Counsel for the assessee relied on the decision in Ratilal B. Daftari v. Commissioner of Income-tax [ 36 I.T.R. 18.] in support of the proposition that in ascertaining real income every part of that income which may seem to be income is not income if that part has been diverted and never constituted the real income. In that case the assessee contended that the assessee was a partner in a partnership consisting of 16 partners and he was assessed at Rs. 14,661. The assessee contended that the whole sum did not belong to him but only 2/5th of the amount and relied upon an agreement between himself and four others which provided that the five parties who had contributed the diverse sums were to share profits and losses in proportion to their individual contributions. It was held that the real income was what remained after deducting the amount which might be said to have been diverted and never constituted the real income. The ratio of the decision was that the sub-partnership among the five persons determined the real income of the assessee after the other sub-partners had taken their respective shares. In my opinion, the principle in Ratilal Daftaris case [ 36 I.T.R. 18.] does not apply in the present case for the reason that the assessee here is assessable on his world income and he can claim a deduction only if the expense is for the purpose of earning profits in the business. The decision in Dowdall OMahoneys case [(1952) 33 Tax Cas. 259.] is, in my opinion, an authority for the proposition that foreign taxes are not paid for the purpose of earning profits and, therefore, they are not deductible. Lord Normand said in Smiths Potato Crisps case [ A.C. 508; 30 Tax Cas. 267.] '.. a payment out of profits after they have been earned is not within the purposes of the trade carried on by the taxpayer. But excess profits tax also is levied on profits after they are earned and, apart from the statutory provision, is in pari passu with income tax.' I am therefore of opinion that business profits tax paid in Burma is not deductible as a business expense under the Indian Income-tax Act nor is it deductible under the Income-tax Act on the analogy of the Business Profits Tax Act in India. The question is therefore answered in the affirmative. The assessee is to pay the costs. Certificate for two counsel.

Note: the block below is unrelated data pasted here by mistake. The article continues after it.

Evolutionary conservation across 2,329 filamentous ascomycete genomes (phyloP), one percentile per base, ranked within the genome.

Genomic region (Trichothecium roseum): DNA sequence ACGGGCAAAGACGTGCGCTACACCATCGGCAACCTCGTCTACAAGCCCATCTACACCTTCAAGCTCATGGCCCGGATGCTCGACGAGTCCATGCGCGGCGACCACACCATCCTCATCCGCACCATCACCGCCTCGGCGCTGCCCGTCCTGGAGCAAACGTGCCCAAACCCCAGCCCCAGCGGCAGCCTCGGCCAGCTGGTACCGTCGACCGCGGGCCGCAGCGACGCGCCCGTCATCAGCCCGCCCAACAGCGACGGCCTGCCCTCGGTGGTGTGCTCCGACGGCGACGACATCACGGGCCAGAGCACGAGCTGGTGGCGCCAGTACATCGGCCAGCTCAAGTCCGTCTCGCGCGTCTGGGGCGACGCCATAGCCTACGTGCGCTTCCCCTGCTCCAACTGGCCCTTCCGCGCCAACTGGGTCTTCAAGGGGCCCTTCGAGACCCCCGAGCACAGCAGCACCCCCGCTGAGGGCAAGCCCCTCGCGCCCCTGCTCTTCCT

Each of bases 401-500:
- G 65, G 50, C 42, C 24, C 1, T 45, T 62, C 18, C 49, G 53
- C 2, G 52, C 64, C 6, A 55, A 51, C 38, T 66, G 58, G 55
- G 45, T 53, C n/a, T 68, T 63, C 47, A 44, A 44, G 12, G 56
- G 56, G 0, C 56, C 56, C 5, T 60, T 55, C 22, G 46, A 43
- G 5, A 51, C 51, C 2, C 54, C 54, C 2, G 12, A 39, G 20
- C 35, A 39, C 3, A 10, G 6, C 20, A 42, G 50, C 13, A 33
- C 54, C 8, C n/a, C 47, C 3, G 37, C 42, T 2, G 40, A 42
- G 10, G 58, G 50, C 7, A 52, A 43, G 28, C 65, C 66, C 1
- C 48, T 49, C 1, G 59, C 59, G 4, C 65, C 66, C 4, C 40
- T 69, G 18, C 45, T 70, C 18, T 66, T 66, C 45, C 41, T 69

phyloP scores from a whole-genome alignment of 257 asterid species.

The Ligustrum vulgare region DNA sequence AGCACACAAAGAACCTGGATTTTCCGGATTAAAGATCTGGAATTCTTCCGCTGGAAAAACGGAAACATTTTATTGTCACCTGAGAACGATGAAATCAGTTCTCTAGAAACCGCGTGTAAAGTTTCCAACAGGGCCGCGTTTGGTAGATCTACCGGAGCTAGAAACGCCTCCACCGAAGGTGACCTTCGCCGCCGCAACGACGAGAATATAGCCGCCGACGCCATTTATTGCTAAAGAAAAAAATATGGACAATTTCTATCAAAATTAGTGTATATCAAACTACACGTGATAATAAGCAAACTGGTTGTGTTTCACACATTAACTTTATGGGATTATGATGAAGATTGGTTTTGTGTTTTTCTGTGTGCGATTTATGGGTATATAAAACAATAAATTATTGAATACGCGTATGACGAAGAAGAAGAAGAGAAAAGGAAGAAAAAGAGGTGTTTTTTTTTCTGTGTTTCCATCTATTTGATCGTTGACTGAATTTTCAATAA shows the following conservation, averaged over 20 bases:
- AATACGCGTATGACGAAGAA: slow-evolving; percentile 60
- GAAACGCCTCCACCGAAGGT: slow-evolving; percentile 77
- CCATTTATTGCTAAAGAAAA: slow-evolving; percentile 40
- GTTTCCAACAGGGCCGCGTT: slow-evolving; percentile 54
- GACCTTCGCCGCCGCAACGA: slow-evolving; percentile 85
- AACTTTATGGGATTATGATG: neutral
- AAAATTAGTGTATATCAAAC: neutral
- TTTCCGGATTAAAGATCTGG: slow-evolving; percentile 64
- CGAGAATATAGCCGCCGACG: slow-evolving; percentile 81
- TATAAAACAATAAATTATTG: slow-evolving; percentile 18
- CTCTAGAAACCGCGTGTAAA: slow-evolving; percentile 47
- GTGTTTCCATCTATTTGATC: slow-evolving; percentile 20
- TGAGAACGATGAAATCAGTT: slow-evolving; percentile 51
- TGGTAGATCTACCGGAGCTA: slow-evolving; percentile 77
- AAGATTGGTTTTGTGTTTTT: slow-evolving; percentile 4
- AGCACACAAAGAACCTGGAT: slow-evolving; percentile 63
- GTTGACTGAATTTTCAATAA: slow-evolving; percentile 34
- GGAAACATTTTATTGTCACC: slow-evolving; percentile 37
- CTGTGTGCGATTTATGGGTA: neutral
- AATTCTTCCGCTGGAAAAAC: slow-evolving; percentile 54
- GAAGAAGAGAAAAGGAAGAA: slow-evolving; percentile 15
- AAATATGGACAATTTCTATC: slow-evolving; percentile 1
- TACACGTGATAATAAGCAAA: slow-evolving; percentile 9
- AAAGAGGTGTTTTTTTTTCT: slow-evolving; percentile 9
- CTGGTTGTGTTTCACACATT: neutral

G.K. MITTER J. - I agree.
Question answered in the affirmative.